When it comes to market share gains in advertising dollars, Google outstripped every other media company in 2007, whether you look at the Web, TV, print, or radio. Earlier this morning, Henry Blodget compared the advertising revenues of 17 major media businesses (including News Corp, Time Warner Cable, Viacom, Google, Yahoo, Microsoft, AOL,, the New York Times, and CBS Radio). He left out Disney for some reason, but otherwise it’s a pretty good set of data (see the spreadsheet here). According to his calculations, total online ad revenues across these 17 companies grew 9% last year, online revenues grew 28% (versus 3% for offline ad revenues), and Google’s online ad revenues grew 44% (versus 15% for the combined online ad revenues of Yahoo, Microsoft, and AOL).
But let’s take a deeper dive into these numbers. Google added $2.6 billion in advertising revenues last year. Next in line and far behind was News Corp., which grew its ad revenues by $915 million. To better visualize how much Google is creaming every other media company, I put together the charts above and below (click on them to see a larger version). And here’s a table with each company’s ad-revenue gains (or declines), in descending order:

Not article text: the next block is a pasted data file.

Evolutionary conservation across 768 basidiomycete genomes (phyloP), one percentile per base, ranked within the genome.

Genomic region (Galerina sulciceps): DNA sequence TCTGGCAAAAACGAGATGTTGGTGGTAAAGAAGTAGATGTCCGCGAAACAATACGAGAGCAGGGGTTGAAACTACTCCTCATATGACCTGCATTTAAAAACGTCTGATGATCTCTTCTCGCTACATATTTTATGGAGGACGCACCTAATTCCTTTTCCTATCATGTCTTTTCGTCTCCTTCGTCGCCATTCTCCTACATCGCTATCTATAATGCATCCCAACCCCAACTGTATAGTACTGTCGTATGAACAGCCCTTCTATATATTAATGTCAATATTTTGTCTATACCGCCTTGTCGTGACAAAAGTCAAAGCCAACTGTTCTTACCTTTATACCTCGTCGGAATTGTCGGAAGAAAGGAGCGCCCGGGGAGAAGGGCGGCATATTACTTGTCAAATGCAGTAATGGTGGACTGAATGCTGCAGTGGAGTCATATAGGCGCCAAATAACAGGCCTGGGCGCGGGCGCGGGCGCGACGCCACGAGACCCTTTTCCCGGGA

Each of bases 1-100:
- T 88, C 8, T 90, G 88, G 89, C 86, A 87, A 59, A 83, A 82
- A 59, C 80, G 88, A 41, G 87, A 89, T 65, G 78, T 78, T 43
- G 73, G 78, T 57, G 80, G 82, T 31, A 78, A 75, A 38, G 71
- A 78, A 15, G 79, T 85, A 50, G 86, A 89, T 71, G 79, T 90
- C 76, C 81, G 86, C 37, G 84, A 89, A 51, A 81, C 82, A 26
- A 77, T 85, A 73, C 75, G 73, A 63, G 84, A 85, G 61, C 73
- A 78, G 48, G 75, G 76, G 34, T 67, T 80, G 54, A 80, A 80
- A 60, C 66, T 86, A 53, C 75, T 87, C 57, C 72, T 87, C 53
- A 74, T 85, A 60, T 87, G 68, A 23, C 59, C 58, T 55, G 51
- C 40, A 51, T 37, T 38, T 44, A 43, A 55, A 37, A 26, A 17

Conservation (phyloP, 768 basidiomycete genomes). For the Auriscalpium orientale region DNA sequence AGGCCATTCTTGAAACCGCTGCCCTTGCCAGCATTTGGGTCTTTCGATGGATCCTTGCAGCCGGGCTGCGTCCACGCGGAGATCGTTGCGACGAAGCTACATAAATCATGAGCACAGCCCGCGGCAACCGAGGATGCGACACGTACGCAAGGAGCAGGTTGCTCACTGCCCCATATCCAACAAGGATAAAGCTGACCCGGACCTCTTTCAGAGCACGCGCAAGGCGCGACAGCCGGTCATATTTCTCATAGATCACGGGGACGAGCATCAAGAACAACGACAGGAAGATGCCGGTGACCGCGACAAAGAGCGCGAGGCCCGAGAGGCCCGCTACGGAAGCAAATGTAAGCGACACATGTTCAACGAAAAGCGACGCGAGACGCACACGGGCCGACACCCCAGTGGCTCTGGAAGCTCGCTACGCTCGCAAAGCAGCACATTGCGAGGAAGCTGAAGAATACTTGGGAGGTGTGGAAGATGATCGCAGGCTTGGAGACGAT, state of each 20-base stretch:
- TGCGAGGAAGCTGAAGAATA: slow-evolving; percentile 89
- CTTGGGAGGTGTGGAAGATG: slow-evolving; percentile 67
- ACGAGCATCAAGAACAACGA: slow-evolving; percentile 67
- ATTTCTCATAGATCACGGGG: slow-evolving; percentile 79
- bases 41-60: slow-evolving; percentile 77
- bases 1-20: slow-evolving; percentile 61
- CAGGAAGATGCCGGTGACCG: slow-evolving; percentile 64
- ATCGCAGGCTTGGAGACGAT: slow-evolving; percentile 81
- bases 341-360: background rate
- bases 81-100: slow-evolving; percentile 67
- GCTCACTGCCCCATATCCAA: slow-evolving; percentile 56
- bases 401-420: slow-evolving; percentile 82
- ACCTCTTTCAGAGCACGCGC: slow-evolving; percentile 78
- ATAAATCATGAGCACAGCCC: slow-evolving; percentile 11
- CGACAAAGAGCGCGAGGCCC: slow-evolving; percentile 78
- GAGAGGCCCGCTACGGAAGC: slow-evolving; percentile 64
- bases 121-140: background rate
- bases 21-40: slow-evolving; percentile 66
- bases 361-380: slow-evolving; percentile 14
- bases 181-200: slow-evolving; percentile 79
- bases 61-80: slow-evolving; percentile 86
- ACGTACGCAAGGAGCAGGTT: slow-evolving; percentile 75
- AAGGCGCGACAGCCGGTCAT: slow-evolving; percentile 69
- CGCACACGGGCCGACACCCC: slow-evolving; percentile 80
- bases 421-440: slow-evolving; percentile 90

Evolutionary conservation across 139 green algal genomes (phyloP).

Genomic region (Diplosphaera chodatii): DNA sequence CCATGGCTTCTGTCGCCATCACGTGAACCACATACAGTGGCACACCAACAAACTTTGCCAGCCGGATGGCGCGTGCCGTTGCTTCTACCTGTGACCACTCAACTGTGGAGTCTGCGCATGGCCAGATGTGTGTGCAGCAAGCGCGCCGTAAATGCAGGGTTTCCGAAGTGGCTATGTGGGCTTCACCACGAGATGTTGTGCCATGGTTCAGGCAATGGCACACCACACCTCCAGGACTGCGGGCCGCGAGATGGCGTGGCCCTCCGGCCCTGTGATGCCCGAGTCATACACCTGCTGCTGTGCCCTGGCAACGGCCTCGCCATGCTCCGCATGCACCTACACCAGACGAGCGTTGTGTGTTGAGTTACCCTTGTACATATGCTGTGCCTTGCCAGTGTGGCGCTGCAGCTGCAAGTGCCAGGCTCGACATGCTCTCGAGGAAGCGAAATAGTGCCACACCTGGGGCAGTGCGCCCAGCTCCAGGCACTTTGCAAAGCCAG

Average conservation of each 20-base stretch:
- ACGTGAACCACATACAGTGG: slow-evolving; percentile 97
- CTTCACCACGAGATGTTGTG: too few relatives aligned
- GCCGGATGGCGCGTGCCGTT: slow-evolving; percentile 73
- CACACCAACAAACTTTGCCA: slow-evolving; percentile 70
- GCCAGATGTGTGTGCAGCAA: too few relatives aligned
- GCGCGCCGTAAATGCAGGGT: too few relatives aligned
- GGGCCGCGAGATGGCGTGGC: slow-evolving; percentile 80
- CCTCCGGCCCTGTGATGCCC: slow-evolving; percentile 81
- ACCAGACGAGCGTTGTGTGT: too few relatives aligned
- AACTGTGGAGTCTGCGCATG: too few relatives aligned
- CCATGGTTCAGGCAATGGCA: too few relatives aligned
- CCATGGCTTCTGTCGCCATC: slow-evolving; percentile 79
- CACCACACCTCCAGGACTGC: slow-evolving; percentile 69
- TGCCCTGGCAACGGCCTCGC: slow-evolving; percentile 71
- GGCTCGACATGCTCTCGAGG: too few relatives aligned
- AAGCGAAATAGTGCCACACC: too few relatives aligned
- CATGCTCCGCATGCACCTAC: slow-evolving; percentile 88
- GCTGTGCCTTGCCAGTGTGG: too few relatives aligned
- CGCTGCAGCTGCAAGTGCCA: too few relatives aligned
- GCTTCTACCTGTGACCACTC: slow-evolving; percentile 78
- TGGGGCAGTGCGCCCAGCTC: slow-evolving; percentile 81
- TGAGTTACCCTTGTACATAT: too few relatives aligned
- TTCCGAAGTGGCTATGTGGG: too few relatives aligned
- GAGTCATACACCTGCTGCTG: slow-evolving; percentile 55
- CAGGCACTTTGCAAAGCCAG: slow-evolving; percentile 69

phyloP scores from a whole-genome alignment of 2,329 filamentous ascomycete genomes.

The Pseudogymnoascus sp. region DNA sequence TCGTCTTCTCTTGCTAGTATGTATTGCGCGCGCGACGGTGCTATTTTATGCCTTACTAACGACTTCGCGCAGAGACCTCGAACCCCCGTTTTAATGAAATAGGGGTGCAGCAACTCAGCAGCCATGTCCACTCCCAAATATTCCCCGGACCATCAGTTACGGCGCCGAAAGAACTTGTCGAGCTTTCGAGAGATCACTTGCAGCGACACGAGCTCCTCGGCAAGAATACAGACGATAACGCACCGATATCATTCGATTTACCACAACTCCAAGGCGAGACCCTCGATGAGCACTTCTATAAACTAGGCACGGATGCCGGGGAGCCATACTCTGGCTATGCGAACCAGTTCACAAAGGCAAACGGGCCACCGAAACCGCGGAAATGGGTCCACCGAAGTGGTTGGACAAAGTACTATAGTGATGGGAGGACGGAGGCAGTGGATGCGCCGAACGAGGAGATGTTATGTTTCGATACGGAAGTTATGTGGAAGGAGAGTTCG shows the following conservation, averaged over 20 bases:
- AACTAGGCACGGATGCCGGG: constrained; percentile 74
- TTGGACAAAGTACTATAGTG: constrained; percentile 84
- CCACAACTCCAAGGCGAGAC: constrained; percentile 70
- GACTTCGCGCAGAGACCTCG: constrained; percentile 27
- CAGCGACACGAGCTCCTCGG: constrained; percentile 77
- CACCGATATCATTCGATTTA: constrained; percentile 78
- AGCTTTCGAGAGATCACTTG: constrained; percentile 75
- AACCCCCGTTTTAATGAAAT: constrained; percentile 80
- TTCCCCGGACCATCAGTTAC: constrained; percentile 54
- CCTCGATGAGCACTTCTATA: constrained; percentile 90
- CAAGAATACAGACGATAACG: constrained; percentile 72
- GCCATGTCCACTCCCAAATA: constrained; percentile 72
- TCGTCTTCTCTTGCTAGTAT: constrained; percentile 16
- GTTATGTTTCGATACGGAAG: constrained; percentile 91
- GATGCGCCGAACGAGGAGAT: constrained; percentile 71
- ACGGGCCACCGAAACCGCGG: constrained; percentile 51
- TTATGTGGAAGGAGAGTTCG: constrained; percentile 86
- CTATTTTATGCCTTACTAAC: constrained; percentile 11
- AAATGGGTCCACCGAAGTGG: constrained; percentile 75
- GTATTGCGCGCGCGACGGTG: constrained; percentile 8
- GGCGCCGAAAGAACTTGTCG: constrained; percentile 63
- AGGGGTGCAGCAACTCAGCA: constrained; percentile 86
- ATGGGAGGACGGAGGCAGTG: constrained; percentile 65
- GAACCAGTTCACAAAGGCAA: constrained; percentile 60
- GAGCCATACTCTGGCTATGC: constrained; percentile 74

Now, what about absolute market share? Google does pretty well there too, with 14.9% of the total $58 billion represented by all 17 businesses. That is up from an 11.3% market share in 2006, and makes Google No. 2 behind News Corp’s 16.5% market share. (No.3, actually, behind Time Warner, but Blodget separated Time Warner Cable, Time Inc., and AOL, which combined would have a 15.2% market share).
Looking at the absolute numbers in the pie chart and table below really helps you put these businesses in perspective. For instance, check out Yahoo in the No. 4 spot, with $4.7 billion in ad revenues last year. It is right behind newspaper company Gannett, which is still a cash cow, but saw its advertising dollars decline by $338 million last year. Yahoo, in contrast gained $361 million in ad revenues. That’s still a fraction of Google’s growth, but looking at the absolute numbers let’s you see why Microsoft wants to buy it. A combined Yahoo-Microsoft would be No. 3 on this list.
And here are the underlying numbers: